We found that nuclear medicine technologists were able to determine when a rest study was required. There was very good agreement between the technologists and the physicians, and the proportion of rest studies did not change after the new routine was introduced.
If the nuclear medicine technologist who acquires the stress image is able to determine the necessity for a rest study, this will improve clinical workflow. The technologist does not have to wait for a decision made by the physician, and the physician will have more time to correctly interpret the images and write the final report to the referring clinician. The present study indicates that it is possible to delegate this assessment to the nuclear medicine technologist. It is, however, important to state that the physicians are still responsible for the final evaluation of the studies. There is always the opportunity to call the patient back for a rest study, if the physician who interprets the images and writes the final reports so desires. All patients that were sent home after the stress study during the follow-up period were informed that a rest study might still be needed and that they would be contacted if a rest study was desired by the physician. Thus, in our opinion this approach increases laboratory efficiency without increasing the risk for false negative interpretations.
In this study, one patient would have been sent home by the nuclear medicine technologist without a rest study, when the study was interpreted as ischemic on the final report. It is not clear whether this was a typing error made by this experienced technologist or if the technologist was not properly trained. If this would have been a patient sent home by a technologist, the patient would have been contacted for a subsequent rest study when the physician responsible for interpreting the study evaluated the images. This patient was not missed by the two technologists who assessed inter- and intra-observer variability.
Inter- and intra-observer variability was higher for technologists than for physicians. This is probably due to less experience of interpreting images for nuclear medicine technologists, and will probably improve over time. In this study, the option of “consulting a physician” was not possible for the inter- and intra-observer variability assessment, which probably also lowered the kappa value.
A similar study was performed by Johansson et al [10
] in 2008. In their study, visual interpretation of 532 patients of the complete stress and rest images by 1 experienced physician was used as gold standard. All cases categorized as infarction or ischemia present were categorized as the group requiring a rest study, whereas all other cases were categorized as the group not requiring a rest study. A total of 3 nuclear medicine technologists and 3 physicians independently classified each of the stress studies as rest-study-required or no-rest-study-required. They found that the nuclear medicine technologists were able to assess whether a rest study was needed. The risk that this assessment would be incorrect was not higher for the technologists than it was for the physicians. Their gold standard differed from the one used in the present study. In the clinical routine, more patients than those with ischemia or infarction onthe final interpretation will undergo a rest study (i.e. patients with equivocal images). We therefore believe that our approach is more suitable as a gold standard. Our study with only the technologist and physician responsible for the patient evaluating the need for a rest study also reflects a more “accurate” clinical situation compared to using only 3 technologists and 3 physicians evaluating all images evaluating images only in a retrospective study.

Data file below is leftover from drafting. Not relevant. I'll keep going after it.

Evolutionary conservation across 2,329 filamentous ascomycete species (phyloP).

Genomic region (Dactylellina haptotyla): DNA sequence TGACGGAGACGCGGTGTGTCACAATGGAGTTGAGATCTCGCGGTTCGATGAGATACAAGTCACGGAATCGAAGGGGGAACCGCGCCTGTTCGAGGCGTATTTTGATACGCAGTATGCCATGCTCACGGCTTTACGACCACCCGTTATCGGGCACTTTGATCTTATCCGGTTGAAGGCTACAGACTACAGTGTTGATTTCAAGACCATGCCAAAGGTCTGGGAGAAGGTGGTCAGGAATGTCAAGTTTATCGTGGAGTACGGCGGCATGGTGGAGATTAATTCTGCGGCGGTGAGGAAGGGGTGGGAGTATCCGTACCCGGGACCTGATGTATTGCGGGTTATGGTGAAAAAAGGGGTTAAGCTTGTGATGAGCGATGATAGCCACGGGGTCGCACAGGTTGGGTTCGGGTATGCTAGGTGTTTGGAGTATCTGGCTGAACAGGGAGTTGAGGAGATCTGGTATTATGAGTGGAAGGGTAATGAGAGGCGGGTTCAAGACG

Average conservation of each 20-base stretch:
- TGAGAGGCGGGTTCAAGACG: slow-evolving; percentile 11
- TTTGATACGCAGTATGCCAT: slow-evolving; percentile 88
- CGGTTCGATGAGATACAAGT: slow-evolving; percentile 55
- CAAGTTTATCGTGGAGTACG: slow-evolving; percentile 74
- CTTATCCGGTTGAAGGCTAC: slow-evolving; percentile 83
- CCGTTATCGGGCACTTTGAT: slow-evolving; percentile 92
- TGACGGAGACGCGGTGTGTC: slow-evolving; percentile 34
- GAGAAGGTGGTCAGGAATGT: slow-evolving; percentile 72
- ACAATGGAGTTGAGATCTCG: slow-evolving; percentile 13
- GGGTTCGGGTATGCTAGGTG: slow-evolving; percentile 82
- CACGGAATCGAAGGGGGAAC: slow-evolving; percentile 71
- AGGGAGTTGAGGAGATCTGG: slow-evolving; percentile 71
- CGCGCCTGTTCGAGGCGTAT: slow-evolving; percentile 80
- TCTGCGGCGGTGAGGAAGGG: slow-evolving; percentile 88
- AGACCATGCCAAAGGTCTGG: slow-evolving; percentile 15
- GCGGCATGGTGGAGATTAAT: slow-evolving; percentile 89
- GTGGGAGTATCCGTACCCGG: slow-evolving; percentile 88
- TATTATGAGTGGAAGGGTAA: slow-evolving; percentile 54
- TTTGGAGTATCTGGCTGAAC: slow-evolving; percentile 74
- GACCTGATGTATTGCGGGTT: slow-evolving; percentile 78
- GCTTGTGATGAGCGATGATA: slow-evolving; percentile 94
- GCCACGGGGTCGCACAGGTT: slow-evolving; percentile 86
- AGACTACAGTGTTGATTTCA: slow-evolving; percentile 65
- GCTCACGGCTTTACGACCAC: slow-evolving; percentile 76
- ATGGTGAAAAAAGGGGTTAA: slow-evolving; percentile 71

There are both advantages and disadvantages for using a stress-only approach for stress studies interpreted as normal or probably normal. In most cases, the approach will improve work flow in the nuclear medicine department and, more importantly, reduce the radiation dose to the patient. However, there is a possibility that small defects might be overlooked at the stress study, thus giving false negative interpretations. There is also a possibility that balanced 3-vessel disease only presenting with transient ischemic dilatation and reduction in ejection fraction on stress images are missed when no rest studies are available for comparison. Current guidelines, however, recommend that rest studies should not be performed if the stress study is considered normal [6
The physicians who evaluated the NC and AC stress studies for the gold standard did not have any clinical information about the patients. It is possible that there would have been higher agreement between gold standard and technologists/physicians if the clinical information would have been available when deciding the gold standard.